The Distant Echo
Four in the morning, mid-December, and snow is smothering St Andrews. Student Alex Gilbey and his three best friends are staggering home from a party when they stumble upon the body of a young woman. Rosie Duff has been raped, stabbed and left for dead in the ancient Pictish cemetery. And the only suspects are the four young students stained with her blood.
Twenty-five years later, Fife police mount a cold case review. Among the unsolved murders they’re examining is that of Rosie Duff. But someone else has their own idea of how justice should be done. One of the original quartet dies in a suspicious house fire. Soon after, a second is killed in what looks like a burglary gone sour. But Alex fears the worst. Someone is taking revenge for Rosie Duff. He has to find out who it is before he becomes the next victim. And it might just save his life if he can uncover who really killed Rosie all those years ago.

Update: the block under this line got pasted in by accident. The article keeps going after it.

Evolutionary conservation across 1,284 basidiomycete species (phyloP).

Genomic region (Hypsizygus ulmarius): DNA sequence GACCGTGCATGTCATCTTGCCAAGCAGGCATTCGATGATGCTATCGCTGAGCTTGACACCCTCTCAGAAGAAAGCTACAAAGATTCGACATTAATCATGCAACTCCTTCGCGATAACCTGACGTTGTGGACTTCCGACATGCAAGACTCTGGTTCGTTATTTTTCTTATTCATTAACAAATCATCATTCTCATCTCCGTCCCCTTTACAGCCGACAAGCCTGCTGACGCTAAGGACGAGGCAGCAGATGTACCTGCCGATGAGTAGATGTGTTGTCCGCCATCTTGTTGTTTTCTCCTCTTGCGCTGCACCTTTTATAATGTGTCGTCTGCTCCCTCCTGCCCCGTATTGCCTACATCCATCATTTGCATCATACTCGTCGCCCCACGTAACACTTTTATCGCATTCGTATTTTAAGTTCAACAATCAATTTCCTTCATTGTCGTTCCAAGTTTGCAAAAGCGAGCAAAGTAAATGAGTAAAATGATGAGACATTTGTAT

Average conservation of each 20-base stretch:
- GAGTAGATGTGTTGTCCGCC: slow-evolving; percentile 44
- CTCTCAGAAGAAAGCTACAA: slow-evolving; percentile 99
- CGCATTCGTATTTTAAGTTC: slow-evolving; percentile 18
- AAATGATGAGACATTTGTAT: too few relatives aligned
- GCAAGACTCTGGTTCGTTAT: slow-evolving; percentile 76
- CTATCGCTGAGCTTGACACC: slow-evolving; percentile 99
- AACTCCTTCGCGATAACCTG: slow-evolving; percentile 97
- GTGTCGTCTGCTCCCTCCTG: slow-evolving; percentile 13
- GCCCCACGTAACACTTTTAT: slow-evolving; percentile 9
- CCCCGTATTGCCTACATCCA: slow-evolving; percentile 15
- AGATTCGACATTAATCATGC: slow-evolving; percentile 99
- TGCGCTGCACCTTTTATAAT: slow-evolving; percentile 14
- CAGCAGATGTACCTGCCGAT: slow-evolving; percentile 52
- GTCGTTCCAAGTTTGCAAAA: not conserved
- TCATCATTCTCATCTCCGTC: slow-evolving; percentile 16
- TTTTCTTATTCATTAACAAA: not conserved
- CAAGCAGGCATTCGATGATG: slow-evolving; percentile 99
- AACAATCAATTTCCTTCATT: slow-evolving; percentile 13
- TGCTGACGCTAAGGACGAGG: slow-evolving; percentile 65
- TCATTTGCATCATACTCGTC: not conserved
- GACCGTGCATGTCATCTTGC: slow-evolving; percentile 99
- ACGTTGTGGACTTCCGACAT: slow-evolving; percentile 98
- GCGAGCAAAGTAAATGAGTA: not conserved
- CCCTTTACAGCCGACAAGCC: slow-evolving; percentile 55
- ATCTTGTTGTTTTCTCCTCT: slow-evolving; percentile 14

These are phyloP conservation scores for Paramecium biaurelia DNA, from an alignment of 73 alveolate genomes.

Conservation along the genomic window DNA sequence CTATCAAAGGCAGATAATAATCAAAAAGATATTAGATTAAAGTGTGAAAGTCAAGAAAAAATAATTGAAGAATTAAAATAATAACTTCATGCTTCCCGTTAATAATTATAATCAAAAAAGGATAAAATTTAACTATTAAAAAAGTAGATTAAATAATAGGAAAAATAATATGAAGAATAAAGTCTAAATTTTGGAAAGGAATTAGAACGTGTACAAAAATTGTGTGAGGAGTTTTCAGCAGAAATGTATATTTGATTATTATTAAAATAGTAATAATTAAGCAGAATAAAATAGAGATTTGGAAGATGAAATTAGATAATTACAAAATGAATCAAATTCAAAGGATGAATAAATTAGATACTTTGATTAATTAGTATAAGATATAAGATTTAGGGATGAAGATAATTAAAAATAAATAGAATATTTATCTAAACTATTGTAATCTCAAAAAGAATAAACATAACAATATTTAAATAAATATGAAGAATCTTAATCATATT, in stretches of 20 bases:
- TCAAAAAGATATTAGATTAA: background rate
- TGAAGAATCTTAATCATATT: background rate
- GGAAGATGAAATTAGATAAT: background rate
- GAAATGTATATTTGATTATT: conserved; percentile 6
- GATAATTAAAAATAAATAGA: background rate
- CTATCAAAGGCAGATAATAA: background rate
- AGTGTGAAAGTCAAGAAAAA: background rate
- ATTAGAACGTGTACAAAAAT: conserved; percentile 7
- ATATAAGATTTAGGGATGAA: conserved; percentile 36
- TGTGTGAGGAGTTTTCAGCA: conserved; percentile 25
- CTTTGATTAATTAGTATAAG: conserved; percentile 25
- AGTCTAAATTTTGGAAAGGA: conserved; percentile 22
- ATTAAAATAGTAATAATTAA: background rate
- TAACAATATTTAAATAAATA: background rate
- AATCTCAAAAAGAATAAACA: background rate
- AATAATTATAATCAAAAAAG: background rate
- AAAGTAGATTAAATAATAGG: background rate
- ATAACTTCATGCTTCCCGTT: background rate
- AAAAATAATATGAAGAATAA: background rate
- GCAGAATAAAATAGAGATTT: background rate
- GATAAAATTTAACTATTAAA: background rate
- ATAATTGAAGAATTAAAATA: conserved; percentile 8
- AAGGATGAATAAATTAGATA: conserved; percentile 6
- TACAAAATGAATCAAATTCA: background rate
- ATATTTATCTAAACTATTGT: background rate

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The plotting is impeccable, the atmosphere palpable, and I doubt that it will be surpassed this year.
— Sunday Express
Val McDermid is going from strength to strength… the way she dances effortlessly between so many important characters and switches between events in 1978 and others in 2003 is a delight to observe and read… [There is] mounting suspense as the novel reaches its ingenious climax. A real page-turner and another McDermid triumph.
— Peter Guttridge, The Observer
Without flinching from the pain inflicted on murder victims and their families, or any of the manifold sorts of misery human beings can visit on each other, Val McDermid has used the crime genre to write a novel that, above everything else, celebrates life and loyalty.
— Times Literary Supplement
A powerful story of murder and revenge … in McDermid’s hands it becomes and exciting page-turner.
— Susanna Yager, Sunday Telegraph
Cunningly plotted narrative… McDermid administers the venom drop by drop… the characters are sensitively drawn.
— New York Times Book Review
Another cracker from McDermid… a substantial and riveting read… There’s no doubting the sheer quality of the storytelling, and the thrill that McDermid delivers.
— Manchester Evening News
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(Published on 3 Nov 2010)